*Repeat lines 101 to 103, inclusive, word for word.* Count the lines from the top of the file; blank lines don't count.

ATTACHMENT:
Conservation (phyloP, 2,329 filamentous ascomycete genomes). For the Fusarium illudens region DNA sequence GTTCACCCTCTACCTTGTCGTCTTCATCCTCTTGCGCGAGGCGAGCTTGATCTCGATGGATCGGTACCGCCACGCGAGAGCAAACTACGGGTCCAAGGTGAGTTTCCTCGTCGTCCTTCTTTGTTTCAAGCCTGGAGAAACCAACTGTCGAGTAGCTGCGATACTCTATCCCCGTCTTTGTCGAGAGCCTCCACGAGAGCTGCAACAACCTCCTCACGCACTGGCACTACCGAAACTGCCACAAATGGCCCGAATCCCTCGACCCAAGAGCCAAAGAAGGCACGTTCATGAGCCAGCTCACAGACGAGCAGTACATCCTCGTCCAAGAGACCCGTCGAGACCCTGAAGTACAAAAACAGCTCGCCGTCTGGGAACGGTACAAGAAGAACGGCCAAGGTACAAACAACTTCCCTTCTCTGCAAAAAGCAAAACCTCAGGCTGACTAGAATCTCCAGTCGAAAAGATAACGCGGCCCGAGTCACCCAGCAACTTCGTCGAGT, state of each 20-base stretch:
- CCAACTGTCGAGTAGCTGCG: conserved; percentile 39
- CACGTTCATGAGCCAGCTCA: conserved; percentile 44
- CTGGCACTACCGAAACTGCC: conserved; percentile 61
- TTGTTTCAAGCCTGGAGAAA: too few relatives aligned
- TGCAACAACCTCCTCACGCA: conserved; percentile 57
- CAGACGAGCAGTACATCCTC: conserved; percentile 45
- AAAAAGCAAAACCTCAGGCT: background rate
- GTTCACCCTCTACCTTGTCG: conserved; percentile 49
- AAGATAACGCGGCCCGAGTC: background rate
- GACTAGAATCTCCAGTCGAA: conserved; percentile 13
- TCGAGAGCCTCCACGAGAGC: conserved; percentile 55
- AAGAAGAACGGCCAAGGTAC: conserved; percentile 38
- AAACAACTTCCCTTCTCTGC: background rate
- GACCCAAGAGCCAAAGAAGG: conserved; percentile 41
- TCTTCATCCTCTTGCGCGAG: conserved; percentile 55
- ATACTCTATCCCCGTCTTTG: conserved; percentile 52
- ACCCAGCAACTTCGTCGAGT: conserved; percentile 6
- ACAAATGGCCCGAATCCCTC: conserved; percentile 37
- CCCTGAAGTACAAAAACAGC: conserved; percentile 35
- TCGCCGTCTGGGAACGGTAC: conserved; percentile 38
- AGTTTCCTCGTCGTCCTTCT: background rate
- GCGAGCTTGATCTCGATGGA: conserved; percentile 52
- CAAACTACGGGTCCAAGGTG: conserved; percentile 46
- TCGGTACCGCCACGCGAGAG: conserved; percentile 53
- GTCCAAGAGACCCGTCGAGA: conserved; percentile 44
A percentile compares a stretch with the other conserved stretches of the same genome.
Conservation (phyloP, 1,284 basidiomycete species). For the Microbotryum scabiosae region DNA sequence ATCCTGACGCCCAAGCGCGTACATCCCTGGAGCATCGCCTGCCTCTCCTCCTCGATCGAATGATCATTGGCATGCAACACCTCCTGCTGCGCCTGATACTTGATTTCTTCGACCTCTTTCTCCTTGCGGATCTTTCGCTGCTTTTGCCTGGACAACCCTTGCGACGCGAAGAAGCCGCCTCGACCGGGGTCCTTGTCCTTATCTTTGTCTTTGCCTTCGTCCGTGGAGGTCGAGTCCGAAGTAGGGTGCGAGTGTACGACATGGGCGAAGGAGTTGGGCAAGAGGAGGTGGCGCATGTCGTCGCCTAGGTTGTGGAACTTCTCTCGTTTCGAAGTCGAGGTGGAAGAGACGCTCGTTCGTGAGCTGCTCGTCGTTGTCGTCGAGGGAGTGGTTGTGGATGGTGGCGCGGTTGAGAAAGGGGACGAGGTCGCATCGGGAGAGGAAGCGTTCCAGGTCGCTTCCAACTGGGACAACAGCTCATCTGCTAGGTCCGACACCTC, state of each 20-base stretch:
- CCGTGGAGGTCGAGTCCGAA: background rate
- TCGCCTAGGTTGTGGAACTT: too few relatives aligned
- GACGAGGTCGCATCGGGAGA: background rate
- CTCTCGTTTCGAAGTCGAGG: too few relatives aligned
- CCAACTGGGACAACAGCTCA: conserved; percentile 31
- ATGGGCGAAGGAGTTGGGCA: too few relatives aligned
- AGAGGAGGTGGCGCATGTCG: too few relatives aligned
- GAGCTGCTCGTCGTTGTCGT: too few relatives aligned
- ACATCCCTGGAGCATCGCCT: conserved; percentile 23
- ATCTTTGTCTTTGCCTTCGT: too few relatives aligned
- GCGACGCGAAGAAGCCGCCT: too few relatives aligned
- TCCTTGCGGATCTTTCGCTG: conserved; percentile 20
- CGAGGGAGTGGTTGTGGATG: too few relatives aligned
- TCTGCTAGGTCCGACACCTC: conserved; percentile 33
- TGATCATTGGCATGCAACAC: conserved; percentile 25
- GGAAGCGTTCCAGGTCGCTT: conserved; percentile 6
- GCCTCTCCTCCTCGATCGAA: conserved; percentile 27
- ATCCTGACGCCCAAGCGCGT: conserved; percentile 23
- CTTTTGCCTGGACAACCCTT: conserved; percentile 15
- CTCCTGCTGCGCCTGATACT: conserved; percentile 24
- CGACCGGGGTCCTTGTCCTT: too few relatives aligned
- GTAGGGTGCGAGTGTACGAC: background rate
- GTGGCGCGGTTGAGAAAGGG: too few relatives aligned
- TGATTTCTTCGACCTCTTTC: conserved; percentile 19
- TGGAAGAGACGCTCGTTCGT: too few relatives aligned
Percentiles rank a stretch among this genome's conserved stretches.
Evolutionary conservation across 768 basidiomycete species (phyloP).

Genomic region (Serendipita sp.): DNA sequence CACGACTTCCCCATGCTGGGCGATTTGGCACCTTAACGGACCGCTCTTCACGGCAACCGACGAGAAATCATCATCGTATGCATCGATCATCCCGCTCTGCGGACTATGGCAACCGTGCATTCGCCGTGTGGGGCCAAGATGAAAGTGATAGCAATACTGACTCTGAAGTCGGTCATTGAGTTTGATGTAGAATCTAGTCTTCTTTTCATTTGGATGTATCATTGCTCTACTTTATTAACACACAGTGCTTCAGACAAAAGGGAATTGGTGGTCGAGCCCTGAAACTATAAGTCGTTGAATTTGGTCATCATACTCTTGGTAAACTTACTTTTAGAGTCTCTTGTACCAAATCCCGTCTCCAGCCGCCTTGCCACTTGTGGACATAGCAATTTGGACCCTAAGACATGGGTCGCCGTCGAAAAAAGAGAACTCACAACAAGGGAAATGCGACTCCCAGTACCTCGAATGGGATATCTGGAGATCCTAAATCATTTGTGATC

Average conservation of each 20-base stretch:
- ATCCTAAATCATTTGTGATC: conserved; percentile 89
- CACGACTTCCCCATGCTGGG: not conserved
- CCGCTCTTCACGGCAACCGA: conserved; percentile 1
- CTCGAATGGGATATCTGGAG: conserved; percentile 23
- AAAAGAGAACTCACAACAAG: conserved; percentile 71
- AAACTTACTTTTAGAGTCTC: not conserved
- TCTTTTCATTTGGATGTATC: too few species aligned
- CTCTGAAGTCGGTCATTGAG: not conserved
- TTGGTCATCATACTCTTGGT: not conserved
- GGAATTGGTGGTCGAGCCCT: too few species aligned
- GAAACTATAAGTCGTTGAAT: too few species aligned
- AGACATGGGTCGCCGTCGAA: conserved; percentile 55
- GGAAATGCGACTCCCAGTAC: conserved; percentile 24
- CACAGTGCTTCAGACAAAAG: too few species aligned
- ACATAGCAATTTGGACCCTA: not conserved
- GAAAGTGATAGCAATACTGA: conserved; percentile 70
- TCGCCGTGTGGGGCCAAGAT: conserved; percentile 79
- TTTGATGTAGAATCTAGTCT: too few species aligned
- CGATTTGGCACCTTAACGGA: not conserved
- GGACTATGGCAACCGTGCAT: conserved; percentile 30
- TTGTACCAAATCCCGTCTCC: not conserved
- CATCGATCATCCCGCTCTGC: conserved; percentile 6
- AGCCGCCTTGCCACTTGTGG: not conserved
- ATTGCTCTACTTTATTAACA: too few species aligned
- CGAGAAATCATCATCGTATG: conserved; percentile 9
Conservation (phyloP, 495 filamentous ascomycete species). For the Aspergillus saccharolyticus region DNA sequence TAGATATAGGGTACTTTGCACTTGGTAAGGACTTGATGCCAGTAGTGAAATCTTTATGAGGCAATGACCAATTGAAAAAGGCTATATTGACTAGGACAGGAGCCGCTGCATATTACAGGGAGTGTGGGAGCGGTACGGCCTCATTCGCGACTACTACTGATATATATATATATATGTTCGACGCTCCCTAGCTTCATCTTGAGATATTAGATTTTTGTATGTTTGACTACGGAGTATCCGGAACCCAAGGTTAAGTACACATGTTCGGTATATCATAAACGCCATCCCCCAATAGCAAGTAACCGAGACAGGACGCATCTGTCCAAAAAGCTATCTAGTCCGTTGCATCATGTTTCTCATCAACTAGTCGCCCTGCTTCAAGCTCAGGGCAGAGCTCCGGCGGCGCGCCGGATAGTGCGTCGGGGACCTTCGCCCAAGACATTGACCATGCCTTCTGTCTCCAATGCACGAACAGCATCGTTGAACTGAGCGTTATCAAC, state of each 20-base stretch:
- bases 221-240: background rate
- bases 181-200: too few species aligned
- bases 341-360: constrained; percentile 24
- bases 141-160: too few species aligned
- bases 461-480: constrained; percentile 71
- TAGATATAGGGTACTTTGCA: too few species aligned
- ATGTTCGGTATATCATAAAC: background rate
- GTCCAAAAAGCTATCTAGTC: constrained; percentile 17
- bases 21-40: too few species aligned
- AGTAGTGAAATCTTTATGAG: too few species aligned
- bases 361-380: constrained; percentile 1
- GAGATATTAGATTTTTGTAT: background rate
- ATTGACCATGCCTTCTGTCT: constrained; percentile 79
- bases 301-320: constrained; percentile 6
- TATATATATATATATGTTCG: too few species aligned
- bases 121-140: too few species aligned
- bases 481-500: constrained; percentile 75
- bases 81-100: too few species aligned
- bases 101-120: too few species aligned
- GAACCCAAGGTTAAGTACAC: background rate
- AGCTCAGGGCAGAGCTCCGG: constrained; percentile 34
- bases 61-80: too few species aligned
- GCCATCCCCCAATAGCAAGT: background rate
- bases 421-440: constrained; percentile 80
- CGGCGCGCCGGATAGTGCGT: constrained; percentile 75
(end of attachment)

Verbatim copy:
- bases 81-100: too few species aligned
- bases 101-120: too few species aligned
- GAACCCAAGGTTAAGTACAC: background rate